The method should include an option for particle analysis, in addition to particle counting. From the chemical composition of particles, it is possible to obtain better conclusions as to the cause of contamination. For this particle analysis, a scanning electron microscope with an EDX analysis system can be used. Because of the numerous influences on exact particle measurement, an economically viable method could not be devised, and therefore a qualitative measuring method was selected. A further requirement was the ability to integrate the test method into the global running of the development, production and quality control of a company.
An unpressurized sampling was used for particle measuring. This system, when compared to particle measuring under pressure, has the advantage that pressure fluctuations occurring, for example, under instationary running conditions have little or no effect on particle counters. Pressure-free sampling also permits the use of CNC-particle counters, which are able to measure very small particle sizes of 0.01 µm upwards. To prevent influence on measurement results, Class 1 cleanroom conditions are necessary. Furthermore, particular attention was given to a high level of cleanliness and the preparation of particle-free gases during design and assembly of the test setup over short pathlengths.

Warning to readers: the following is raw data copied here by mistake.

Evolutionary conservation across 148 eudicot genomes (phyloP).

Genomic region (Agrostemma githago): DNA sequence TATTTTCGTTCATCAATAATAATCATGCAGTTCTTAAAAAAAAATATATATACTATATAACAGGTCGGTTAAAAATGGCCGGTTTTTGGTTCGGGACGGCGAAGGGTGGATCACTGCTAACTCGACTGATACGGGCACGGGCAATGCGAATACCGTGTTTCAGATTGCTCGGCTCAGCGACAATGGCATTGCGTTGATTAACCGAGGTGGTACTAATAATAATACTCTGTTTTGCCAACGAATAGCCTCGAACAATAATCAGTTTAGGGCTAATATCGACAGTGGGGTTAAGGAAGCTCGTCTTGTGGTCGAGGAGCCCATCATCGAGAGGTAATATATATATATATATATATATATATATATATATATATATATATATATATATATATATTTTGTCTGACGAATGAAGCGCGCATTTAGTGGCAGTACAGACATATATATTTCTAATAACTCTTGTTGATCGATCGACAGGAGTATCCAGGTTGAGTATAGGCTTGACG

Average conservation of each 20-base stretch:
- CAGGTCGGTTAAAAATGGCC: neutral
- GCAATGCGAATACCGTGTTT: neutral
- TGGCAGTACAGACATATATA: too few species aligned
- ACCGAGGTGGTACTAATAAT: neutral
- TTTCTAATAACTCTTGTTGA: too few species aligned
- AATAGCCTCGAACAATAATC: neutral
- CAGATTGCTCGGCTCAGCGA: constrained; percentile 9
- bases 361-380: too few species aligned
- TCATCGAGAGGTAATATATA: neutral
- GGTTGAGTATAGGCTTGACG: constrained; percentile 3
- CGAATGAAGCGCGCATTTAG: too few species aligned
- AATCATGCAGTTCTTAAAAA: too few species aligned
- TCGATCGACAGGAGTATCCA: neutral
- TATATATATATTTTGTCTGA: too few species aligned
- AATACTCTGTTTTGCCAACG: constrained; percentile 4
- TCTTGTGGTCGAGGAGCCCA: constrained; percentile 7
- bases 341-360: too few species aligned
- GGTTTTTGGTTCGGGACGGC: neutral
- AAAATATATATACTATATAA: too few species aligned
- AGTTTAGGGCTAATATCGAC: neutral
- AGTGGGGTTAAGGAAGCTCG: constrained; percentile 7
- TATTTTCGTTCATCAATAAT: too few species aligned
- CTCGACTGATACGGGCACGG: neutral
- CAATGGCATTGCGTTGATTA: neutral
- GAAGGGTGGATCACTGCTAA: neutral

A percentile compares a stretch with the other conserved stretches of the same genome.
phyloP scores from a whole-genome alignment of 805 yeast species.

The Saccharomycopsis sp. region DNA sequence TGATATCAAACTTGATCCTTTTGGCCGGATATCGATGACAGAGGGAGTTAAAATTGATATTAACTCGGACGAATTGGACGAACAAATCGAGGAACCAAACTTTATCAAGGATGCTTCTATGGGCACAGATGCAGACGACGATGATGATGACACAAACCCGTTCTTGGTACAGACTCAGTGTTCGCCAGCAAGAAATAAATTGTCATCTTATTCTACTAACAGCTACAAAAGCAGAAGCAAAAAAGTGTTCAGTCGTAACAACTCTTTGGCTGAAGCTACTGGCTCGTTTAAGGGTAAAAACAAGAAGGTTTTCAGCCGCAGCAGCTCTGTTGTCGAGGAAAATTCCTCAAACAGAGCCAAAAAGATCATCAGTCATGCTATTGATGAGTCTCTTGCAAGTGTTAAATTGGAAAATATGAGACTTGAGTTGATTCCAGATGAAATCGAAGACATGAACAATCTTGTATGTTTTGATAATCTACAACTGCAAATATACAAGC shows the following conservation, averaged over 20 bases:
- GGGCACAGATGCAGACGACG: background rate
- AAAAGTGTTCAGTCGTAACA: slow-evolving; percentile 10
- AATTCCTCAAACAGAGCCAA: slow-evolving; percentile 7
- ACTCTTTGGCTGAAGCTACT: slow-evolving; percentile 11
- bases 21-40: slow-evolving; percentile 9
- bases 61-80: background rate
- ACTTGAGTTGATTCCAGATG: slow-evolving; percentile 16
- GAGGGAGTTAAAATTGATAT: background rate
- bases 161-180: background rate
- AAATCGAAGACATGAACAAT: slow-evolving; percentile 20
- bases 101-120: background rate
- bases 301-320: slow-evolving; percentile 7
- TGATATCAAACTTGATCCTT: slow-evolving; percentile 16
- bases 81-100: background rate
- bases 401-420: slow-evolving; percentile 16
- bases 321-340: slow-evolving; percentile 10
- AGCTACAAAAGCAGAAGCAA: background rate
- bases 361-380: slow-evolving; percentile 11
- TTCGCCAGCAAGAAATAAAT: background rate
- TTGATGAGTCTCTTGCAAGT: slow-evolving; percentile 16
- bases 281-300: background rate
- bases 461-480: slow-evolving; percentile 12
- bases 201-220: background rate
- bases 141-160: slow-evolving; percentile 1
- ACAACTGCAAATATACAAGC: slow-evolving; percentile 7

The completed test setup allows for altering and controlling important operational parameters, such as pressure and flow velocity, while measurements are being carried out. Because all parameters are either known, or at least able to be constantly maintained during the measuring procedure, the most important criteria for reliable results are fulfilled. To maintain assured test results, only calibrated particle counters can be used. In this way, qualitative, comparative experiments can be carried out on ultrapure gas supply systems. Test costs can also be kept to a minimum, since the test setup has a universal field of application on various types of UPGSC.
The test setup (Fig. 3) consists of three system sections: gas preparation, activation, and measuring techniques. The gas preparation system is composed of one or several stop valves, pressure-reducers, and filters. Ultrapure compressed air is used as the test gas. The activation system section is equipped with a stop valve, a pressure-reducer, and a timing unit. For measurements, optical particle counters and CNC particle counters are used. The universal test setup shown in Fig. 3 includes all components necessary for testing a wide variety of UPGSC. But for every individual UPGSC, the test setup has to be specifically modified. For example, the aerosol generator, mix-chamber and heater only need to be installed when testing filters under pressure fluctuations, aerosol concentration, and temperature-loading. For testing valves, these components are not part of the test setup.
Fig. 4 represents the changed test setup for the analysis of pressure-reducers. As far as setup and components, the test corresponds very much to the universal test setup. The use of an aerosol generator is not necessary for the testing of pressure-reducers. The following parameters were used during measurement: total volume flow was 1000 NI/h; pressure in front of the pressure-reducer was 9 bar, with a pressure of 4 bar behind the component being tested; volume flow at the particle counter was set at 0.1 cft/min.